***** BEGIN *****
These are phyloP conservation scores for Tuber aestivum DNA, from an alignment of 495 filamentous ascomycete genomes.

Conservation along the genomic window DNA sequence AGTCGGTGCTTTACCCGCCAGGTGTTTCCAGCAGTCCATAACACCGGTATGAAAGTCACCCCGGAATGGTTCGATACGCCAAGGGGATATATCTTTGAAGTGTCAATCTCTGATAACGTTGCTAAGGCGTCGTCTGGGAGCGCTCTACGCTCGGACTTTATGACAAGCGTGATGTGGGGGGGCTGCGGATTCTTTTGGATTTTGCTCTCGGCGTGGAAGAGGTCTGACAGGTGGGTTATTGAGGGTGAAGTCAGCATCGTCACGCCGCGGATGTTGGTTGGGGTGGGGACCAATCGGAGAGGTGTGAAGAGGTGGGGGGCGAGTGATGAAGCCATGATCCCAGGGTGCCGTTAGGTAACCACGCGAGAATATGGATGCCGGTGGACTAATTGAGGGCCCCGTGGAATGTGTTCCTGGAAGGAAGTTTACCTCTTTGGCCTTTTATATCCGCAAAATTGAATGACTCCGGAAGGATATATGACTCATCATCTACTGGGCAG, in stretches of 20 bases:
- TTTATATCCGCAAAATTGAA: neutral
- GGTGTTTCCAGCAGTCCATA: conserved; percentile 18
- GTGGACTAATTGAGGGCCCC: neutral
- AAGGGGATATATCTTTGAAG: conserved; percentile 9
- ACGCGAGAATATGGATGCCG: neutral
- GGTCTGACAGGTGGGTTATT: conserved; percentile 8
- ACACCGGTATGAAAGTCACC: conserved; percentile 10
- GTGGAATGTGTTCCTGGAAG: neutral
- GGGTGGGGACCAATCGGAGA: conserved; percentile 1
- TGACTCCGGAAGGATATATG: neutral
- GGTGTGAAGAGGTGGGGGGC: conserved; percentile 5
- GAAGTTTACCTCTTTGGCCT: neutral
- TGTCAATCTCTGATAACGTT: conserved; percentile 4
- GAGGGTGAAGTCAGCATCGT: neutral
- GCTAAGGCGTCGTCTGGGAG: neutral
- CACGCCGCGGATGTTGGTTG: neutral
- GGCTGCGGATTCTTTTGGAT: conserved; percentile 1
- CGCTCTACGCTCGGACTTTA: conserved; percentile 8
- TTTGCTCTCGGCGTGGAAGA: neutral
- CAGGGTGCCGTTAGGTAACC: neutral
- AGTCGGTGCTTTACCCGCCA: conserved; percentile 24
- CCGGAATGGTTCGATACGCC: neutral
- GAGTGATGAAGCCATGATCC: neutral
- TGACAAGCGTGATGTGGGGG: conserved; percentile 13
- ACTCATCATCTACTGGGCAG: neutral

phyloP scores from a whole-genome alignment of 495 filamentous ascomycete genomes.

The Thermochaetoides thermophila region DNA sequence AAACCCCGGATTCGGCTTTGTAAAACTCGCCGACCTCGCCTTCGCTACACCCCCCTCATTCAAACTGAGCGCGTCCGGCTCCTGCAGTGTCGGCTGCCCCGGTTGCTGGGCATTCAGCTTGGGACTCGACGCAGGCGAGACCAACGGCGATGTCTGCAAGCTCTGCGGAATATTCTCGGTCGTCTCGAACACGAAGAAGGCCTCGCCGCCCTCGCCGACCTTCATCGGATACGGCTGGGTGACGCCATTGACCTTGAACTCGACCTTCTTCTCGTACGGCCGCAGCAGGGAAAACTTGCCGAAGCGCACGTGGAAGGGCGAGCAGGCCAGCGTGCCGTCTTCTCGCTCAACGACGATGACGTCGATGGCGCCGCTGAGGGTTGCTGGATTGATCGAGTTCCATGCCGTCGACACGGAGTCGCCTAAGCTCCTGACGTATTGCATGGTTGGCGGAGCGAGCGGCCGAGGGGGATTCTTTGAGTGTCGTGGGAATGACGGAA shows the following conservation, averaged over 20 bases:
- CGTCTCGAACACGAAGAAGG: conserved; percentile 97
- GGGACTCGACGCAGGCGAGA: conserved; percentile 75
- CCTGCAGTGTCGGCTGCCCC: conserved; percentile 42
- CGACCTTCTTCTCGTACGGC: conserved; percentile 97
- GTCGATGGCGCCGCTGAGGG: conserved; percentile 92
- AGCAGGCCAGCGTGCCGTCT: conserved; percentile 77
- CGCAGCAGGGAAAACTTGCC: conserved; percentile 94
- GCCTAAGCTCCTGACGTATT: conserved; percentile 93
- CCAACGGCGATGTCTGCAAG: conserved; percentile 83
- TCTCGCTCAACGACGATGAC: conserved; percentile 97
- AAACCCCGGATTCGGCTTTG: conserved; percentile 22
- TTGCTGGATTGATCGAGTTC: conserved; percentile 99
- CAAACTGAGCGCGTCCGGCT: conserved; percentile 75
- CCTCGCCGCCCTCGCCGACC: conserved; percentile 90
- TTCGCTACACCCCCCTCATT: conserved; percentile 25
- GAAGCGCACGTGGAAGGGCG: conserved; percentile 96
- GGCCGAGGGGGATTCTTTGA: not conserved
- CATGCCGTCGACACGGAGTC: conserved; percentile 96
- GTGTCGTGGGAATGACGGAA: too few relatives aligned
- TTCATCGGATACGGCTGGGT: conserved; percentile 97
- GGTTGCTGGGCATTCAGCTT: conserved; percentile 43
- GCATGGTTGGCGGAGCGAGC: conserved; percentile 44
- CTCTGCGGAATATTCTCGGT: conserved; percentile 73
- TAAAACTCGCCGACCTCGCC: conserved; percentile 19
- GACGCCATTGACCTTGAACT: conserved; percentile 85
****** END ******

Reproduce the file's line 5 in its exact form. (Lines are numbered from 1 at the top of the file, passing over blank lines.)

- GTGGACTAATTGAGGGCCCC: neutral